MILWAUKEE — Kohl's online customers would like to get free shipping on all their purchases. And the right people at Kohl's know it.
That's because free shipping is a constant request from some of the retailer's 720,000-plus fans on Facebook.
In the six months since Kohl's Corp. made its debut on Facebook, the department store chain has amassed one of the largest fan bases among retailers, with 720,000-plus fans, and is part of a trend that has more and more consumer businesses using free social media Web sites.
"Social media is becoming the way you connect with your customer," said Bill Emerson, a former retail executive who heads Emerson Advisors in West Palm Beach, Fla. "Big retailers are getting on to this."
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A new poll conducted by BIGresearch for Shop.org, a retail trade group, found that 47 percent of online retailers will increase their use of social media during the coming holiday season. More than half, 60 percent, said they had added or improved their Facebook page and Twitter pages this year.
Menomonee Falls, Wis.,-based Kohl's ranks third among retailers in the number of fans on Facebook, after Starbucks, with 4.6 million fans, and Best Buy, with about 843,000.
"Kohl's Facebook page gives our customers a place to interact, share stories and celebrate Kohl's great values and savings tools," said Vicki Shamion, vice president for public relations at Kohl's.
For the holiday season, Kohl's will change the look of its Facebook page to match its ad campaign. In addition, the company will place merchandise giveaways on popular consumer blogs.
Shoppers who sign on as fans on retail Web sites often express their love for the company. But many also use the sites to voice specific complaints.
Kohl's has a team in its marketing department assigned to monitor the site and respond to customers. In some cases, they deal with complaints, or agree to pass them on. Like this one from customer Cheryl Gordon:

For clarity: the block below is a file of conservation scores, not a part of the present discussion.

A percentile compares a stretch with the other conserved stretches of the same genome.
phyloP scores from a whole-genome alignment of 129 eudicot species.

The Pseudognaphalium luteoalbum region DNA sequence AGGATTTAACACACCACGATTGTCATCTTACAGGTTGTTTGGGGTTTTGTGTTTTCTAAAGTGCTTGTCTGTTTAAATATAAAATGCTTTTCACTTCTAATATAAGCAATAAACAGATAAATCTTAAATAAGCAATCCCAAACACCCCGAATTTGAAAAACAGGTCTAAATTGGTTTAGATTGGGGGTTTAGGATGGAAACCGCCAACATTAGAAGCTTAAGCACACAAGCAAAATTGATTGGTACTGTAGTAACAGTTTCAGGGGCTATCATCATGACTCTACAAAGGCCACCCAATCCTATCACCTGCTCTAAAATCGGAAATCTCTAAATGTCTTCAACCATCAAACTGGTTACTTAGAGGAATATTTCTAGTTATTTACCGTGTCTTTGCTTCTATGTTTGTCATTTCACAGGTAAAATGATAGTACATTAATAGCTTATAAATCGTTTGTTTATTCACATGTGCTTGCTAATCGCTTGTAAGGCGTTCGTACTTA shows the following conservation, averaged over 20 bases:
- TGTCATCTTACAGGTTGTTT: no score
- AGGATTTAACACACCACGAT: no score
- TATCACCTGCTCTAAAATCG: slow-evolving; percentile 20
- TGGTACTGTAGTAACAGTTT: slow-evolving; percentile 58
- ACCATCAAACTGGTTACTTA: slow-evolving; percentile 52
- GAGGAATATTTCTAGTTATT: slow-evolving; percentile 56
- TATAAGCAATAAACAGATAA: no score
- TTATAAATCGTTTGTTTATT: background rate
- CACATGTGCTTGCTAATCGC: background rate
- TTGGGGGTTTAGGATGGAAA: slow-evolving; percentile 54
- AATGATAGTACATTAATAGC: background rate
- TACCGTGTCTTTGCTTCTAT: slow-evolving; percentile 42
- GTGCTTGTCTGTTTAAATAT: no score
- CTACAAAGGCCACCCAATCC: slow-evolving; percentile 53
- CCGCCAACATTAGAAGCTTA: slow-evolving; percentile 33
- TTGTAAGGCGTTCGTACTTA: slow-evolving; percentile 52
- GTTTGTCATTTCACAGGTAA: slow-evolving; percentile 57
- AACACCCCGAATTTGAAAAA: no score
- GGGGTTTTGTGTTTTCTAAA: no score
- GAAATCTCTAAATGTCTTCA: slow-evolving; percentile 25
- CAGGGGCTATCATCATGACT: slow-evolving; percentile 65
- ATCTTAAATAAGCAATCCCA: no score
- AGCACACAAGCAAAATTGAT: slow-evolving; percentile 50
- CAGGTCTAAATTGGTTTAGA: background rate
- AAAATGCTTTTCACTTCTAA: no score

"Dear Kohls — can you make your online shopping cart hold your contents for more than 5 minutes before auto-dumping it?... It's very discouraging when you spend 30 minutes or longer putting an order together, walk away for 5 minutes, come back to find your cart says $0. With a company this size, surely you have a techie that can extend the cart life to an hour, a day, or longer."
Allowing criticisms to remain on a company-sponsored Web page isn't a negative, Emerson said.
"Some research showed you do more business even with bad news than if you don't do anything," he said.
People who are unhappy about something a retailer did or failed to do will complain anyway, on personal Web sites, Emerson said. "The idea is you begin to harness some of that conversation and control it."
Best Buy is held up by social media experts as an example of how to use Facebook as a business tool. The Minneapolis-based electronics retailer has about 842,000 Facebook fans and has customer service staffers who are dedicated to responding to customers on the site.
"When social media started, retailers hoped it would be a way to sell," said Ellen Davis, a vice president for public relations at the National Retail Federation. But at the moment, most retailers are using it as a branding tool and a way to call out sales.
"The idea is you begin to harness some of that conversation and control it."